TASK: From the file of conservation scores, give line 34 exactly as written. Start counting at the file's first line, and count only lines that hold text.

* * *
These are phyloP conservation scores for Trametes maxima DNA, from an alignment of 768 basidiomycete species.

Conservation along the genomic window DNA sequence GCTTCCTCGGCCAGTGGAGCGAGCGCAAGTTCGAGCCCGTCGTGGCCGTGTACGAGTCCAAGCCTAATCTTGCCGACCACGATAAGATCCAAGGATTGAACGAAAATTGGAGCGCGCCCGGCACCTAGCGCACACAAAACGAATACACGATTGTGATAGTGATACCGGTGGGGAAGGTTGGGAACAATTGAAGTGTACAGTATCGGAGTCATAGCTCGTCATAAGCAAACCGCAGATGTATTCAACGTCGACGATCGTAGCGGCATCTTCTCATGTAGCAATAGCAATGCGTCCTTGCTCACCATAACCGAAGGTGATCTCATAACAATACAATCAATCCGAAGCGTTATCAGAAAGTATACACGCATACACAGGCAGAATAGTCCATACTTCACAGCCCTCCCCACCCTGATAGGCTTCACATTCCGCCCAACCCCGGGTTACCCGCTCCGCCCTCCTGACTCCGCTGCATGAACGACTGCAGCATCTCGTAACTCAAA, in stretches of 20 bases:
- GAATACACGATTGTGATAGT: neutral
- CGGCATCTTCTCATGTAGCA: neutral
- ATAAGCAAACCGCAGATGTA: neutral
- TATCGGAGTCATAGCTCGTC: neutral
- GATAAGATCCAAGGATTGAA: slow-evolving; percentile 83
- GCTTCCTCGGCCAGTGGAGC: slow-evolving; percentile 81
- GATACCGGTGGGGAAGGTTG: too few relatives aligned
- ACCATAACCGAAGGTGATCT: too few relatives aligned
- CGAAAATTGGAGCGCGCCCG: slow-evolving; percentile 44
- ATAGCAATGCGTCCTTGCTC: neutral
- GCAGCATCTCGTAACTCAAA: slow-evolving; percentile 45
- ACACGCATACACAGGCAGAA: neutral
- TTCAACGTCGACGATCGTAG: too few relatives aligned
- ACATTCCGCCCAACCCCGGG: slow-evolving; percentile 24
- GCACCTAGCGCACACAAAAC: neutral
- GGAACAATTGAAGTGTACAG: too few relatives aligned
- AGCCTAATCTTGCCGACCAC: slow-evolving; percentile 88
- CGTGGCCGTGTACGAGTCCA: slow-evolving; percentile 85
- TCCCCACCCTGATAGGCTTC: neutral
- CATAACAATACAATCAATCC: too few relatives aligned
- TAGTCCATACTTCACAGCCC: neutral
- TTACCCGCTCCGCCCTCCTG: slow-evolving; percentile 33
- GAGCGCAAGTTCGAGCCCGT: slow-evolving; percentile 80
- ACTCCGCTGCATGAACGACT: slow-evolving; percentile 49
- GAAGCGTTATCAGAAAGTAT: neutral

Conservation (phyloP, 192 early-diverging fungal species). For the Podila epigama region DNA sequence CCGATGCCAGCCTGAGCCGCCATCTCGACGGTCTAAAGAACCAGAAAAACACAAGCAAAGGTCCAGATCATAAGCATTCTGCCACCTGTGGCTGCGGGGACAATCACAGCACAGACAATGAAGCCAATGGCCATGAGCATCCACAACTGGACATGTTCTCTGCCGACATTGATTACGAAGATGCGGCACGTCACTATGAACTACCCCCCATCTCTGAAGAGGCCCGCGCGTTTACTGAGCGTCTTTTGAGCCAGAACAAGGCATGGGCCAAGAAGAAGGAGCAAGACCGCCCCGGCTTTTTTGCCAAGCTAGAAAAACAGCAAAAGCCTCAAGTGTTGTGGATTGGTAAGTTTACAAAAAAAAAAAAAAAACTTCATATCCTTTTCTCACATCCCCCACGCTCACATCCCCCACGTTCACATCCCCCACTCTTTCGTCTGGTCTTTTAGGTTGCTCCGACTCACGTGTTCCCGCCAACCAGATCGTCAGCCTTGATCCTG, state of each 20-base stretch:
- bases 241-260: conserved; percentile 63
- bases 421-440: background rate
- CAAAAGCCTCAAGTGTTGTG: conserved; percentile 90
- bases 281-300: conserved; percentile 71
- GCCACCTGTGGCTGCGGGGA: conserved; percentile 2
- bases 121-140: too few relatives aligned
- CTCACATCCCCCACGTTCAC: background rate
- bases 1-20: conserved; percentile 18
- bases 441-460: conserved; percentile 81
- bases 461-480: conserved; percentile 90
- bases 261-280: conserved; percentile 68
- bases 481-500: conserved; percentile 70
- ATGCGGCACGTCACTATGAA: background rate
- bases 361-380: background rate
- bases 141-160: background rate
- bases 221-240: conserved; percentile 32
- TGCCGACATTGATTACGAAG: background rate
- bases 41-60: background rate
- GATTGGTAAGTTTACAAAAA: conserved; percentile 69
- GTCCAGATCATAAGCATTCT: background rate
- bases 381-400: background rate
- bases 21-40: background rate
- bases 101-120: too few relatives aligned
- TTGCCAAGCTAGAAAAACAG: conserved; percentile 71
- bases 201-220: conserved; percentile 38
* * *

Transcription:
- bases 121-140: too few relatives aligned